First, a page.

I was at my chiropractor’s office recently, and I saw a sign which caught my attention. It said “Maybe we should stop asking why real foods are so expensive and start asking why processed foods are so cheap!”
I face questions like this on a daily basis, except as it relates to my business.
Only 2 days ago, I was contacted by the most expensive grocery store in town. You’ve been to stores like this, haven’t you? You walk in, and the place is pristine. You’re greeted by someone at the door who wipes down your shopping cart, and you drift away for your shopping experience, relaxed by the piped in music, and enticed by the perfectly organized produce ahead. When you have a question, the person you ask, even from a wrong department insists that she will get your answer for you… and not only does she tell where to find that item, she takes you there herself. It’s premium service, and you pay a premium price for it.
This store contacted me for balloon sculptures and face painting for an upcoming customer appreciation event in a major Minnesota city. We have worked with them before, and they raved about our service. But on Monday, the caller (a different person than the one who’d hired us previously) said that they didn’t understand why we were so expensive when so-and-so was so cheap. I asked what the credentials were for her other vendor, and she didn’t know. I asked how many customers would be reached at that rock bottom price, and she didn’t know. All she saw was the price tag and assumed we were overpriced, since she had already been given a dramatically lower price.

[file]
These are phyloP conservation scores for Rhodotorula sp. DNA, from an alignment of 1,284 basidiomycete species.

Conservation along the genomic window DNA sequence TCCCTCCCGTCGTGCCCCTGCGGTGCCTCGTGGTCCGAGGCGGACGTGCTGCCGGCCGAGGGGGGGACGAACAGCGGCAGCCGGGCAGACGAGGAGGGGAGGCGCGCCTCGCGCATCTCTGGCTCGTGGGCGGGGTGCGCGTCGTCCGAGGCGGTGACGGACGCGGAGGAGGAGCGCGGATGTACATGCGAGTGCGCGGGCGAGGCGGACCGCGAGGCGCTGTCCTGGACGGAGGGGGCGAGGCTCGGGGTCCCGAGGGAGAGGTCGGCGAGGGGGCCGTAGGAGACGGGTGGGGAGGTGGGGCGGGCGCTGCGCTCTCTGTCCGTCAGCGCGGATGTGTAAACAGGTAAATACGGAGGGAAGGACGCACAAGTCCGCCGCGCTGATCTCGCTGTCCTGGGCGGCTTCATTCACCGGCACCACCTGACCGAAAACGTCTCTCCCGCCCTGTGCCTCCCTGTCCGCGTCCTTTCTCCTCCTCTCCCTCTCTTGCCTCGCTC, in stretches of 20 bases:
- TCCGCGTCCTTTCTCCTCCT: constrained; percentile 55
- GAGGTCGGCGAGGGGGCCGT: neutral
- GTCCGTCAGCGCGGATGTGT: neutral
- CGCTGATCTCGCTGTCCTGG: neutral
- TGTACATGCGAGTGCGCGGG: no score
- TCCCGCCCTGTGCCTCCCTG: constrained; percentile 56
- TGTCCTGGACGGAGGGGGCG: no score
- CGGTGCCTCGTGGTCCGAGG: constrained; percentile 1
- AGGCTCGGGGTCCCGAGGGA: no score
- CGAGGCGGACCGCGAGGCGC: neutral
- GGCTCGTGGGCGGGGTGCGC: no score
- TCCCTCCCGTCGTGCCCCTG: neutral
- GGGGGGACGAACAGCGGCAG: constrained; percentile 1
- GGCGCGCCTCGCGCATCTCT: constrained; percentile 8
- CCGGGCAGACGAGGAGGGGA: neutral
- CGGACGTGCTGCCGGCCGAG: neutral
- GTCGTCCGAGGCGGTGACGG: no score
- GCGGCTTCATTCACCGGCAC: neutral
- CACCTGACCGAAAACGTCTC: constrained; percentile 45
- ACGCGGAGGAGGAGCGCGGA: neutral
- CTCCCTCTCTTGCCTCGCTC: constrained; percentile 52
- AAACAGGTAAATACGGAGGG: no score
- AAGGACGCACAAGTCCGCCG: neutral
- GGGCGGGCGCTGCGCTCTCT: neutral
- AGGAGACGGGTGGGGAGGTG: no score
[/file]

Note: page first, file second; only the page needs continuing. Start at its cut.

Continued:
Of course, this was funny to me, coming from the most expensive grocery retailer in the Twin Cities. I wondered if the families (who shop there because they like the better things in life) knew that their favorite store, the one which charges at least 25% more for items which could easily be purchased across the street from an open-box grocery store, knew that this store was cutting corners, and utilizing a vendor which hires its team off of Craigslist. (No offense to Craigslist… a great place to get used bicycles, but is that really the place you want to find an artist who’s going to have their hands all over your children’s faces?)
I am frugal myself, so I understand the desire to save money. And as a mother of three, being self employed for the last 30 years, I have also come to understand the hidden costs of saving money, especially when it comes to things like haircuts, furniture, cars, clothing. There are things I thought I was saving money on which have cost me waaaaaay more in the long run than I would have spent, had I just initially spent a little bit more, paying attention to quality.
4 “hidden” costs of saving money at your event!
So, when you hire entertainment, what are your hidden costs for saving money? Not all of them are measured in dollars and cents. Some of them are measured in satisfaction and peace of mind.